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Power to the People: Tokyo 2020 Set to Replicate the Legacy of 1964

Power to the People: Tokyo 2020 Set to Replicate the Legacy of 1964

Published 09-08-21

Submitted by International Olympic Committee

11 Japanese children stand waiting to enjoy the 2020 Tokyo Games
From trying new sports to supporting the Olympic Torch Relay from afar and donating their old mobile phones to be used to create Olympic medals, the Japanese population has had many ways to get engaged in preparations for the Olympic Games Tokyo 2020.

The Olympic Games Tokyo 1964 hold a special place in the hearts of millions of Japanese people. Despite the challenges related to the COVID-19 pandemic and the unprecedented postponement of the Tokyo 2020 Games, a myriad of initiatives have been undertaken to ensure the city’s second staging of the world’s greatest sporting event has just as profound an impact.

Since the first signature events in 2014, organisers have placed a strong emphasis on bringing Tokyo 2020 to the lives of as many people in the country as possible.

Children have been the focus of many of the 150,000 activities to have taken place. Not only did elementary school children choose Miraitowa and Someity, respectively the Olympic and Paralympic Games mascots, they have also been taking part in the Tokyo 2020 School Sports Day Project and the Let’s 55 programme.

As part of the latter initiative, youngsters all over Japan have had the chance to interact with the 55 Olympic and Paralympic sports on the Tokyo 2020 programmes. First, between 2018 and early 2020, kids got the opportunity to try a huge range of new sports, from powerlifting and water polo to canoeing and kayaking. Then, as the impact of the COVID-19 pandemic hit, the programme evolved into a virtual offering. Thanks to some magical technology, viewers got an athlete’s eye view of what it takes to become an Olympian and Paralympian. Using 360-degree cameras, athletes invited the public into their training domains, showcasing the true demands of training to be the very best.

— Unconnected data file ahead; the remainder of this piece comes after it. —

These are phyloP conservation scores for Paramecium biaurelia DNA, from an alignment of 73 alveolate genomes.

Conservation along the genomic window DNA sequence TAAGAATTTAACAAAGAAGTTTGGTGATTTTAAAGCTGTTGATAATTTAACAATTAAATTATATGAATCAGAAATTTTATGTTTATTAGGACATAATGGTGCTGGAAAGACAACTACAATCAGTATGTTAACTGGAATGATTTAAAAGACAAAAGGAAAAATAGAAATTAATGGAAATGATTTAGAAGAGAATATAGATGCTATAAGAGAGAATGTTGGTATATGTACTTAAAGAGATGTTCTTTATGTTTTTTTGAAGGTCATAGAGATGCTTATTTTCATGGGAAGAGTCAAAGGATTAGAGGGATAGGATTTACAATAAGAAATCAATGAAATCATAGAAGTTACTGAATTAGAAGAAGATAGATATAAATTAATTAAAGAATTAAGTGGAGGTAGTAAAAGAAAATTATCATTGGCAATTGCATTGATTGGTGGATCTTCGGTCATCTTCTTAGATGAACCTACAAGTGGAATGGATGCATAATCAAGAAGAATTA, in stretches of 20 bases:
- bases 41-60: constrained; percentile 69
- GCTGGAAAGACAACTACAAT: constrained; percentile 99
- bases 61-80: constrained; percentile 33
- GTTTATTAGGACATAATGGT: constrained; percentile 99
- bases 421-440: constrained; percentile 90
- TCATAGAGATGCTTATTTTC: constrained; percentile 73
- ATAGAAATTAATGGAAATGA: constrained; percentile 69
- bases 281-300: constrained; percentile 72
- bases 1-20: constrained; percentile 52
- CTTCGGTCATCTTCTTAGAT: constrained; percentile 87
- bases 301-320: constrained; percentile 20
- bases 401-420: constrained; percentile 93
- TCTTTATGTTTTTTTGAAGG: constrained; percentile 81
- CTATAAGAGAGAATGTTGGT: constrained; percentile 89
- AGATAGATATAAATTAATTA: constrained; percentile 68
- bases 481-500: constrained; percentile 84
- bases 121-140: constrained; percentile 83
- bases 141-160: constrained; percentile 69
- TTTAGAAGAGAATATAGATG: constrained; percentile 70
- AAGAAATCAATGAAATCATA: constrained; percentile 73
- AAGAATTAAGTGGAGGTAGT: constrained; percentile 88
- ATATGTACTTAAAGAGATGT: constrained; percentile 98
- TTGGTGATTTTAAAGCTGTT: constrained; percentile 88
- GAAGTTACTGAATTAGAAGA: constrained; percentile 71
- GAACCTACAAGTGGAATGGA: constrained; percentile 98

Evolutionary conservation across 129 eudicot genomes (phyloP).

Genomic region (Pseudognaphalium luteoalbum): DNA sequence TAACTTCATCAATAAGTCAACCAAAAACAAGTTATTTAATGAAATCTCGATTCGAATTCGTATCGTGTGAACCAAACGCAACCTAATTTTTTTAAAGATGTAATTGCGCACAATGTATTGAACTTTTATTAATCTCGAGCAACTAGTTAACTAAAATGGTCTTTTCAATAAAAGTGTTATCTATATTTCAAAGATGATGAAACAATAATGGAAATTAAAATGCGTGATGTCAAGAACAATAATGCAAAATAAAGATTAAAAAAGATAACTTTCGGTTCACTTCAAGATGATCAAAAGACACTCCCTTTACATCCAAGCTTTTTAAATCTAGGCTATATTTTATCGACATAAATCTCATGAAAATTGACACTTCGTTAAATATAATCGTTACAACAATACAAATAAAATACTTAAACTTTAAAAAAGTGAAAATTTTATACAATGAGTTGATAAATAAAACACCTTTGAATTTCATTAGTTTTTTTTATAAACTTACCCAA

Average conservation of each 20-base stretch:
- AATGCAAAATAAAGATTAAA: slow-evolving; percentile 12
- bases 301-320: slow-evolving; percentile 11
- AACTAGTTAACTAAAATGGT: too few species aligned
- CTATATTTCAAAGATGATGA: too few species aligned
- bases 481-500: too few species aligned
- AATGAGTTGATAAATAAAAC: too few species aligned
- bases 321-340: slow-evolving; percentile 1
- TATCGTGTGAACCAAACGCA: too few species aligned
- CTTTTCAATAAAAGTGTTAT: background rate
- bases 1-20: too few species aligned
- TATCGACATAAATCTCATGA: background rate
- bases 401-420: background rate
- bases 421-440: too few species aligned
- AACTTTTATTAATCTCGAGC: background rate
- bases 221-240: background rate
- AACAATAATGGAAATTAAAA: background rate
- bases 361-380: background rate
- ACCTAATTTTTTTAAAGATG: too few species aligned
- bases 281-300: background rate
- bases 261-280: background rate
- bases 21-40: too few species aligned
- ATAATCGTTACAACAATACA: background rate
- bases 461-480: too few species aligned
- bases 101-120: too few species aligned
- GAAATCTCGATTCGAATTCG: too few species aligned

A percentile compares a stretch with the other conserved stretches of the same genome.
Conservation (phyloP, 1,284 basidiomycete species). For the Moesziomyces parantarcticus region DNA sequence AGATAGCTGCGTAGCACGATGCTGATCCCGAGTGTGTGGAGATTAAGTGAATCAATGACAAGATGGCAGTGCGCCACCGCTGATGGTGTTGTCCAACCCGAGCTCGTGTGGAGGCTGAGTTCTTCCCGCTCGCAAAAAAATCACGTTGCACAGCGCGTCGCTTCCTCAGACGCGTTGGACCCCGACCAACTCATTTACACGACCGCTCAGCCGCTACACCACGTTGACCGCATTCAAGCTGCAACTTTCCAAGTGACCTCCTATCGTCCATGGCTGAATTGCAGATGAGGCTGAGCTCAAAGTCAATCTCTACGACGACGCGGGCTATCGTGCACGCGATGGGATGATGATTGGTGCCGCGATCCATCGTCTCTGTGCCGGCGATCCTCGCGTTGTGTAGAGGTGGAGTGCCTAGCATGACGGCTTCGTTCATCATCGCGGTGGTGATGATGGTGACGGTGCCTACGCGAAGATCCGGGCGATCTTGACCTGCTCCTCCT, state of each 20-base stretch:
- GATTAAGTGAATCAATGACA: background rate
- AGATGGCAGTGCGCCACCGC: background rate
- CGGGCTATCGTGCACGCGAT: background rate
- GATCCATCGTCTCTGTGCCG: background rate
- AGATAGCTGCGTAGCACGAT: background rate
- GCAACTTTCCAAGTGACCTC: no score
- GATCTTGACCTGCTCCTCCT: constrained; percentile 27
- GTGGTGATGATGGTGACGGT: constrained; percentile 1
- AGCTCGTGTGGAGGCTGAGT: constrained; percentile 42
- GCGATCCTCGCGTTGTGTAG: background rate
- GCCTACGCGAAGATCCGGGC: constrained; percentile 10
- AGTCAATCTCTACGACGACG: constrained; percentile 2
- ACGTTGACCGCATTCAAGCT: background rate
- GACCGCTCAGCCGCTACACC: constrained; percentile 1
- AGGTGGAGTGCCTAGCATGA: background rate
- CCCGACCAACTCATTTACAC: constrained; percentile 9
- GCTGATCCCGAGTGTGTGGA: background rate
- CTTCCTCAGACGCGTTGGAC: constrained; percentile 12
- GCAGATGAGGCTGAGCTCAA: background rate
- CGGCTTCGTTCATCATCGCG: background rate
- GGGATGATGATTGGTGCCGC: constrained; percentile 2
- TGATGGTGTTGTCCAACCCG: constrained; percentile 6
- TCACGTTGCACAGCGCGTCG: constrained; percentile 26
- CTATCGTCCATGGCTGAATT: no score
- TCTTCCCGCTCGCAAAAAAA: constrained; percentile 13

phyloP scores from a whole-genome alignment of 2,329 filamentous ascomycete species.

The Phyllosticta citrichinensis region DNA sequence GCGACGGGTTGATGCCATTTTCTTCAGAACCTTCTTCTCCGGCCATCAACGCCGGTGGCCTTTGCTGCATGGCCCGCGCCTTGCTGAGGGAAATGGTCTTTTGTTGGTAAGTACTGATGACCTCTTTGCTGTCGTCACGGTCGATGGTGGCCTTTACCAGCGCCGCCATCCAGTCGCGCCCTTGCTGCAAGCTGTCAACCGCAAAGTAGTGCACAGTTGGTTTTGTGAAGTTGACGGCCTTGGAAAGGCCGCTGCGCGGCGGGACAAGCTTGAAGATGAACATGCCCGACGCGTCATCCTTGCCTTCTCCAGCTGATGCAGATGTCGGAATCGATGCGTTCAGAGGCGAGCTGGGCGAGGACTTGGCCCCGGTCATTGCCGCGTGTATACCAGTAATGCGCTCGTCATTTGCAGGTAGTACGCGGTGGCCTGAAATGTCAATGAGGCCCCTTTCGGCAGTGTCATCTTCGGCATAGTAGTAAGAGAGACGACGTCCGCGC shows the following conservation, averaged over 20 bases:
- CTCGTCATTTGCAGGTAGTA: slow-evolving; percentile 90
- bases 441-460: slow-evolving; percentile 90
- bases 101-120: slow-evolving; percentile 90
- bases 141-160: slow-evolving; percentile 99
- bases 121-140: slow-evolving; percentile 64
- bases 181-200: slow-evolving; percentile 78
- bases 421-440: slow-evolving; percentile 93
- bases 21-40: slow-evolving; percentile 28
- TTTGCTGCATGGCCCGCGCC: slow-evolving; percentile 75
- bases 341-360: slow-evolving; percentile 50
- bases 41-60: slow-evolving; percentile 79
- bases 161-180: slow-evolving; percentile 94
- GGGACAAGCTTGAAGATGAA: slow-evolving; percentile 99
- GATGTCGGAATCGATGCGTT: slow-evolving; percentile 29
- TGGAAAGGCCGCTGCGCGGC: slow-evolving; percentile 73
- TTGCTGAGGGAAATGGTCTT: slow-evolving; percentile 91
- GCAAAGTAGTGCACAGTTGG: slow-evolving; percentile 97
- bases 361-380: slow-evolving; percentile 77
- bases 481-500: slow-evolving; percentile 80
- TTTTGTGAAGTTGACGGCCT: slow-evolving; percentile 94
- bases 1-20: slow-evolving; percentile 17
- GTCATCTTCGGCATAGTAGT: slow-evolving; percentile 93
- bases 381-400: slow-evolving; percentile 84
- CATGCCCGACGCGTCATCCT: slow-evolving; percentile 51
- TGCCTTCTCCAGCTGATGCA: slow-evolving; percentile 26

The Games have reached the classroom, too, thanks to specially devised Olympic and Paralympic curriculums. But it is not just Japanese youth who have been learning.

A number of programmes have encouraged people of all ages to embrace the Olympic and Paralympic Games. For example, the No Limits Challenge is a mixture of virtual and live events that acquaint participants with Para sports and offer opportunities for them to get involved. Similarly, the Team Beyond initiative has helped Para sports federations host international competitions, further exposing the public to new sports.

And, thanks to a pioneering project, a number of Japanese residents are likely to feel even more closely connected with the most successful competitors. The metal used for some 5,000 medals to be awarded during the Olympic and Paralympic Games Tokyo 2020 has come from mobile phones and other small household electronics donated by members of the public.

In addition, plastic waste donated by the public – the equivalent of 400,000 bottles of detergent – has been used to make the medal podiums, as part of an initiative in cooperation with Worldwide Olympic Partner P&G.

While inventiveness has been key, particularly since the outbreak of COVID-19, more traditional activities have ensured the spirit of the Games has reached far beyond Tokyo. The Olympic Torch Relay has had to adapt to the local conditions throughout its 121-day journey, but it has still managed to visit all 47 prefectures of Japan, with local people able to follow its progress through a live stream.

Despite the unique challenges of hosting Tokyo 2020, organisers are doing their best to use the power of sport and the Olympic Games to empower as many locals as possible, and leave a lasting legacy in their hearts.

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International Olympic Committee

International Olympic Committee

The International Olympic Committee (IOC) is a not-for-profit independent international organisation that is committed to building a better world through sport. It redistributes more than 90 per cent of its income to the wider sporting movement, which means that every day the equivalent of USD 3.4 million goes to help athletes and sports organisations at all levels around the world.

As the leader of the Olympic Movement, the IOC acts as a catalyst for collaboration between all parties of the Olympic family, from the National Olympic Committees (NOCs), the International Sports Federations (IFs), the athletes and the Organising Committees for the Olympic Games (OCOGs) to the Worldwide Olympic Partners, broadcast partners and United Nations (UN) agencies, and shepherds success through a wide range of programmes and projects. On this basis, it ensures the regular celebration of the Olympic Games, supports all affiliated member organisations of the Olympic Movement and strongly encourages, by appropriate means, the promotion of the Olympic values.

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